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Dash cams can be a great way to upgrade your ride and brings some cool benefits. But with the way that dashcams have the ability to record car crashes, and with all the controversy and public debate over the rights of photographers that has made its way into the news over the last few years, it should be no surprise that automatic dash cams are becoming a point of intense debate in courtrooms across the country.


Can dash cam footage be used in court? If so, in what kinds of cases would it be useful? What circumstances might lead to dash cam footage being thrown out? Essential questions, especially if you plan to use your dash cam in your defense in the event of an accident or a dispute of some kind with police or other drivers.

Your Attorney

If you are in an accident, since you are already going to be speaking with an attorney, make sure you hand your dashcam footage over to them at once and sign whatever documents are necessary to make certain your footage is privileged. This way, no dispute or bureaucratic roadblocks will be able to prevent your access to what might be crucial evidence in your own defense.

Inadmissible

There are only a few instances where a dash cam could be thrown out if submitted as evidence. If your camera recorded audio at the scene, it might run afoul of wiretapping laws in some states where recording someone's voice without their consent is illegal. If you are driving a rental car and you don't have first-person access to the footage, you may have to jump through a few hoops to obtain the footage from a third party through a subpoena.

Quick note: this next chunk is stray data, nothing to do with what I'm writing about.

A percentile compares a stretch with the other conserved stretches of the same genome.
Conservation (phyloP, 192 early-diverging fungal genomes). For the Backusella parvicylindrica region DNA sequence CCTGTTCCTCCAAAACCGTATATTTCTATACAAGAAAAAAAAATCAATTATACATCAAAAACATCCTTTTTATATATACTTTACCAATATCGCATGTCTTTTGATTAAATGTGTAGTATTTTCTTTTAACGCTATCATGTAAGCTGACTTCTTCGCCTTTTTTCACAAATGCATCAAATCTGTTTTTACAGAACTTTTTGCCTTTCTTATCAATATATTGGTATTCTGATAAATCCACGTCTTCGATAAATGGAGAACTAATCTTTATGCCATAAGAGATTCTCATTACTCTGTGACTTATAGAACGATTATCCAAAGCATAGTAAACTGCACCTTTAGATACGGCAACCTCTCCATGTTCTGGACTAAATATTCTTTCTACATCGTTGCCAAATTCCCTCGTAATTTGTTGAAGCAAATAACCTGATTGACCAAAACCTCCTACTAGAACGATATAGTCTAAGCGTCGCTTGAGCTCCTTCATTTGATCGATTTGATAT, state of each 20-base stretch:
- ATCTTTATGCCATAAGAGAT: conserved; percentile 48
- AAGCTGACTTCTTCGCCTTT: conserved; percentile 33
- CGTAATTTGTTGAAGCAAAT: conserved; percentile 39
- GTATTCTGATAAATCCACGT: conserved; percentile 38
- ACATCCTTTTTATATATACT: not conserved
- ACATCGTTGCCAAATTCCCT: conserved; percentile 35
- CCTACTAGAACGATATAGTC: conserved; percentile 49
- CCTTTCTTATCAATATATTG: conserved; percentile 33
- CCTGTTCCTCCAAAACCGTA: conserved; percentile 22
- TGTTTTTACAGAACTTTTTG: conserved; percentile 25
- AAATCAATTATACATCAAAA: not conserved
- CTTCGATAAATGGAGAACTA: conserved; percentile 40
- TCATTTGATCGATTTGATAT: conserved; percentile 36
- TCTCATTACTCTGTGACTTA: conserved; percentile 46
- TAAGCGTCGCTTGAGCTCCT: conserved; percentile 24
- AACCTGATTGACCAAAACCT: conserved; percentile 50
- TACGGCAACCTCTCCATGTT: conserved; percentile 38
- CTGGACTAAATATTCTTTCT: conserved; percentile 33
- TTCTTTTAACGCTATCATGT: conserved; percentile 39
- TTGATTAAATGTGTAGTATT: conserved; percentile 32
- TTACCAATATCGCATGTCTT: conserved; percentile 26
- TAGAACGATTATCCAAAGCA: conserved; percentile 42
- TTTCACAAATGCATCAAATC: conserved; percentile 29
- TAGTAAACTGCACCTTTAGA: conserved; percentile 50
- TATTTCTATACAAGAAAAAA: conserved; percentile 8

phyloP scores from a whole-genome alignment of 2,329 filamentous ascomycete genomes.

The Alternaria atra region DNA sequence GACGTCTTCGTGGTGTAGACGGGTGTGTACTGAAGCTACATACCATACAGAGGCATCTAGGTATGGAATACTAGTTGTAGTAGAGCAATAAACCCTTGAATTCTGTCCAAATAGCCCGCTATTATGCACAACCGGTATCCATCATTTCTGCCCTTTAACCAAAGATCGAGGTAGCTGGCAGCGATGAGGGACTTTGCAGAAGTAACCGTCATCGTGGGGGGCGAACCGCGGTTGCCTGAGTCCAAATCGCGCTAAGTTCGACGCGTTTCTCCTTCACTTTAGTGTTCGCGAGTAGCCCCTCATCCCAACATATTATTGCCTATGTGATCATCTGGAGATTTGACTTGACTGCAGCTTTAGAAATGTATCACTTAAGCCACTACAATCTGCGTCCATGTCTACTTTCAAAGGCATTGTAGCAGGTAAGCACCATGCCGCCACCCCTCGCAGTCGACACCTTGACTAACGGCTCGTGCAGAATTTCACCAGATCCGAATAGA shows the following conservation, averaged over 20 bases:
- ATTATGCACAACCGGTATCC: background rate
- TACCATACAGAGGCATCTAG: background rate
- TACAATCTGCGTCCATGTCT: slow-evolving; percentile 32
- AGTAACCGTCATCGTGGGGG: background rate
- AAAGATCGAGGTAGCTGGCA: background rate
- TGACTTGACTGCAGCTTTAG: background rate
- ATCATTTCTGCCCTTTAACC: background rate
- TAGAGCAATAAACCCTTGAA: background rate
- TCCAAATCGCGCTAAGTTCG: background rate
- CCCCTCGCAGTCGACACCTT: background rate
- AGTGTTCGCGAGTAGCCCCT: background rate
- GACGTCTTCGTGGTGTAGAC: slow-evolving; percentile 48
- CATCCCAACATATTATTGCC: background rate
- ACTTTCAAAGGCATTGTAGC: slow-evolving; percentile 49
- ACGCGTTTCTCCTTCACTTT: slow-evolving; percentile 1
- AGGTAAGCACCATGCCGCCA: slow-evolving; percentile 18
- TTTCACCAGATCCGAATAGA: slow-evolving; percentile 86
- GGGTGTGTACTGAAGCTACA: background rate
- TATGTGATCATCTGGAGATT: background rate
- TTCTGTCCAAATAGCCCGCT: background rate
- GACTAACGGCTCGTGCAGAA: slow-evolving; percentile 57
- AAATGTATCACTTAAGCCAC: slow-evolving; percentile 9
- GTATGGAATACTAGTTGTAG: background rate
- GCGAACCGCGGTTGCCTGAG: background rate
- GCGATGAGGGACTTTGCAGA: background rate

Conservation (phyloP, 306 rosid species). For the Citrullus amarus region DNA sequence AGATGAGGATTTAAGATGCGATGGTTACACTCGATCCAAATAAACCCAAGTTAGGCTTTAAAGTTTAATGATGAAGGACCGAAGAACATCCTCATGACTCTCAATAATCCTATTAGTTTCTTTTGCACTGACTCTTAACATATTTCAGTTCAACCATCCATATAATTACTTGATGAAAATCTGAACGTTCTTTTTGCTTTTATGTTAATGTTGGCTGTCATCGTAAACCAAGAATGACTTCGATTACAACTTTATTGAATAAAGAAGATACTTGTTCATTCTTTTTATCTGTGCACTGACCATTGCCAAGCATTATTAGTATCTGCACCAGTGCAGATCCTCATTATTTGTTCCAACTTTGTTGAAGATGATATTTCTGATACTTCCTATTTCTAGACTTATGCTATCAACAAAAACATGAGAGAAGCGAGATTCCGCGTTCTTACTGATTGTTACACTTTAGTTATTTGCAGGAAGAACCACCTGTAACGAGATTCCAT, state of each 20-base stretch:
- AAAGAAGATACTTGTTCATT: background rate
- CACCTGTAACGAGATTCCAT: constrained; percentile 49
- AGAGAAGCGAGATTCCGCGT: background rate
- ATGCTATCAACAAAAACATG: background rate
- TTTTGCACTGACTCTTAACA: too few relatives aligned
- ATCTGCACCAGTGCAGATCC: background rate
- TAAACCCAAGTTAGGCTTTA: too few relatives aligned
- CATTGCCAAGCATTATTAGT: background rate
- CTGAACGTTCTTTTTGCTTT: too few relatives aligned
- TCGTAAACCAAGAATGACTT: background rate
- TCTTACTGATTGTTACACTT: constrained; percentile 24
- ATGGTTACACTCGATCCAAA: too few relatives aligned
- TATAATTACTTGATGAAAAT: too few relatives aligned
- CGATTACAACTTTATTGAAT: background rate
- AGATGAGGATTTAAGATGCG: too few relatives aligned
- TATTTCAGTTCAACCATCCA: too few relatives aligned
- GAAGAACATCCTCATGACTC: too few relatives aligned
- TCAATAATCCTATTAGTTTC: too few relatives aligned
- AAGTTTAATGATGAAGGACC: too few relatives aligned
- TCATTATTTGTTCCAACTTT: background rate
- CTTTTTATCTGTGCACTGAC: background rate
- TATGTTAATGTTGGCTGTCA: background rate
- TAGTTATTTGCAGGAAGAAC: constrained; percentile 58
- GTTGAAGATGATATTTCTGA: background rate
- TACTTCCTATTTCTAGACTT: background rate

Since dash camera footage is presumed to be a true and accurate account of the incident in question, there are very few other circumstances that would lead to its exclusion from the trial.

Fraud and Fault

One thing a dash camera will almost always do is establish fault, any apparent violations of traffic laws and any attempts at fraud or other legal shenanigans. Insurance fraud is a constant menace for drivers, especially those with relatively expensive-looking cars in affluent areas. Having a continuous record of any activity around your vehicle is a great way to not only protect yourself but to deter any would-be fraud perpetrators. One important thing to consider though is what kind of laws your state has to fault as there are no-fault and at-fault states. An at-fault state would mean that the person found to have caused the car crash is going to be the one responsible. This is different from a no-fault state, which is that the state will allow policyholders to recover financial losses from their insurance company, regardless of fault.


If you have the opportunity, it is often a good idea to consult with your personal attorney before you install your camera and inquire about the best way to preserve evidence in the event of an incident. It is best if your attorney can make immediate use of the footage to protect your auto policy, your assets, and your vehicle.

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